Journal of Laboratory Chemical Education

p-ISSN: 2331-7450    e-ISSN: 2331-7469

2018;  6(5): 148-155



Teaching Chemical Equilibria: A Contextualized Scientific Method and Forensic Chemistry Class

Murilo S. da S. Julião1, Silvia H. B. G. Rodrigues1, Lucia B. S. Andrade2, Luisa C. Melo3

1Laboratory of Applied Analytical Chemistry, State University of Valley of Acaraú (UVA/CE), Sobral-CE, Brazil

2Laboratory of Experimental Biology, State University of Valley of Acaraú (UVA/CE), Sobral-CE, Brazil

3CECITEC, State University of Ceará (UECE), Tauá-CE, Brazil

Correspondence to: Murilo S. da S. Julião, Laboratory of Applied Analytical Chemistry, State University of Valley of Acaraú (UVA/CE), Sobral-CE, Brazil.


Copyright © 2018 The Author(s). Published by Scientific & Academic Publishing.

This work is licensed under the Creative Commons Attribution International License (CC BY).


This paper presents an experimental class involving forensic chemistry topics and principles of the scientific method in the investigation of a fictitious death case, where the students can understand the chemical reactions and respective equilibria involved in the case. Therefore, the aim of this experimental class is to provoke students to examine the interrelationships between the concepts of chemical equilibria, by observing the occurrence of reversible chemical reactions and the equilibria involved, in each experimental step. The practical activity was executed based on the discovery methodology. Experimental classes generally arouse the interest of undergraduates in chemistry, and this particular class increased the students' interest in forensic chemistry, and contextualized the chemical reactions and equilibria for crime-solving, which is a common theme in popular media such as books, films, and plays. From the reports of the students, it was affirmed that this experimental class, which was based on a rediscovery technique, promoted interest and learning of chemical equilibria to a satisfactory level.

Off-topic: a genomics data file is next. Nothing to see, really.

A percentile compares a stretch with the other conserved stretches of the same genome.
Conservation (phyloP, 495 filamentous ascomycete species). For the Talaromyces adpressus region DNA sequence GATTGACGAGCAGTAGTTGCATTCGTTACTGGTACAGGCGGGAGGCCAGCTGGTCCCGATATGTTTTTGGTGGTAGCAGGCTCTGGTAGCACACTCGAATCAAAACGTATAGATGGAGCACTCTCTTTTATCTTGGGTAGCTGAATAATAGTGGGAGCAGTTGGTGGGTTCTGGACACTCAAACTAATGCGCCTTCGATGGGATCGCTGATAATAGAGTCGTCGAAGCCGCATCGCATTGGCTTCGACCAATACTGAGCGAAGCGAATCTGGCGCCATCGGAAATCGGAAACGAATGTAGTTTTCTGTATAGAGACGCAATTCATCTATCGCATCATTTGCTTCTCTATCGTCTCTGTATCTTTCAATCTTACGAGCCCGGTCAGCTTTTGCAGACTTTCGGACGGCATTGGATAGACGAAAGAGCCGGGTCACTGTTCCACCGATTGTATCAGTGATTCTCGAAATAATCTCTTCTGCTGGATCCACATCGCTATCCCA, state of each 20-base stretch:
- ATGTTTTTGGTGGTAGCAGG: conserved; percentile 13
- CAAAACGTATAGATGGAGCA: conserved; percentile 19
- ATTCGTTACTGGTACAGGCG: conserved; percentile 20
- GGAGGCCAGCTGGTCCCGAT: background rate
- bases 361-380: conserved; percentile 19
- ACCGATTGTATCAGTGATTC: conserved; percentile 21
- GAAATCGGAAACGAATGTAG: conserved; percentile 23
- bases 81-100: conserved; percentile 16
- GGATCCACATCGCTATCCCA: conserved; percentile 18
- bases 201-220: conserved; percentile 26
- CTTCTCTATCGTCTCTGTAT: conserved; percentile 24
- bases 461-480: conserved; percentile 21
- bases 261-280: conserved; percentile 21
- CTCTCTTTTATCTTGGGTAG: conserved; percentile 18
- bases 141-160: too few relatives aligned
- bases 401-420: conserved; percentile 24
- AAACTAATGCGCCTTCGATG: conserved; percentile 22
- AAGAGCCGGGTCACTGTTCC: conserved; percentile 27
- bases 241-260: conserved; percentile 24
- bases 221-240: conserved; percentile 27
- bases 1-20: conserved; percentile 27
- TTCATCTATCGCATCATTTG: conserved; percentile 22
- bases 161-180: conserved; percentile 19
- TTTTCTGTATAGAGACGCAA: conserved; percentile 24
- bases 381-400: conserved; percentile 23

Keywords: Experimental class, Chemistry teaching, Discovery methodology

Cite this paper: Murilo S. da S. Julião, Silvia H. B. G. Rodrigues, Lucia B. S. Andrade, Luisa C. Melo, Teaching Chemical Equilibria: A Contextualized Scientific Method and Forensic Chemistry Class, Journal of Laboratory Chemical Education, Vol. 6 No. 5, 2018, pp. 148-155. doi: 10.5923/j.jlce.20180605.02.

1. Introduction

Chemical equilibrium is an important concept in the understanding of various chemical interactions, but it is complex and considered one of the most difficult themes in chemistry teaching, both in high school and university, [1, 2] given the large number of studies investigating the conceptual difficulties of students regarding chemical equilibria. Most studies identify the students' main misunderstandings: misunderstanding the differences between a complete and incomplete chemical reaction; [3-6] believing that the reverse reaction begins only when the direct reaction ends; [3-6] and difficulty in understanding the dynamic nature of equilibrium. [7, 8]
The contextualization of chemistry teaching has emerged as a proposal in national curricula for improving secondary education, aimed at channeling the scientific information in a social context. Thus, chemistry should provide young learners with a broad vision of life, allowing them to reflect on current problems that exist in the world. Importantly, they should be capable of making a connection between chemistry and the subjects directly related to this science, and the issues that are routinely encountered in daily life. [9]
Considering the importance of understanding the concepts of chemical equilibria and its ubiquity, this paper reports the application of an experimental class involving forensic chemistry, where principles of the scientific method were used to investigate a fictitious case. The goal is that the students understand chemical reactions and respective equilibrium involved in the different steps of the investigation.
Forensic science is a multidisciplinary subject that involves biology, physics, mathematics, medicine, and chemistry, to assist in investigations related to legal issues. This field uses chemical techniques and concepts to investigate facts related to certain crimes. Forensic chemistry deals with field forensic investigations involving specialized chemistry to meet judicial requirements. This field also incorporates the disciplines of criminology and forensic medicine. [10]
Table 1 lists examples of chemical analyses commonly used in forensic chemistry.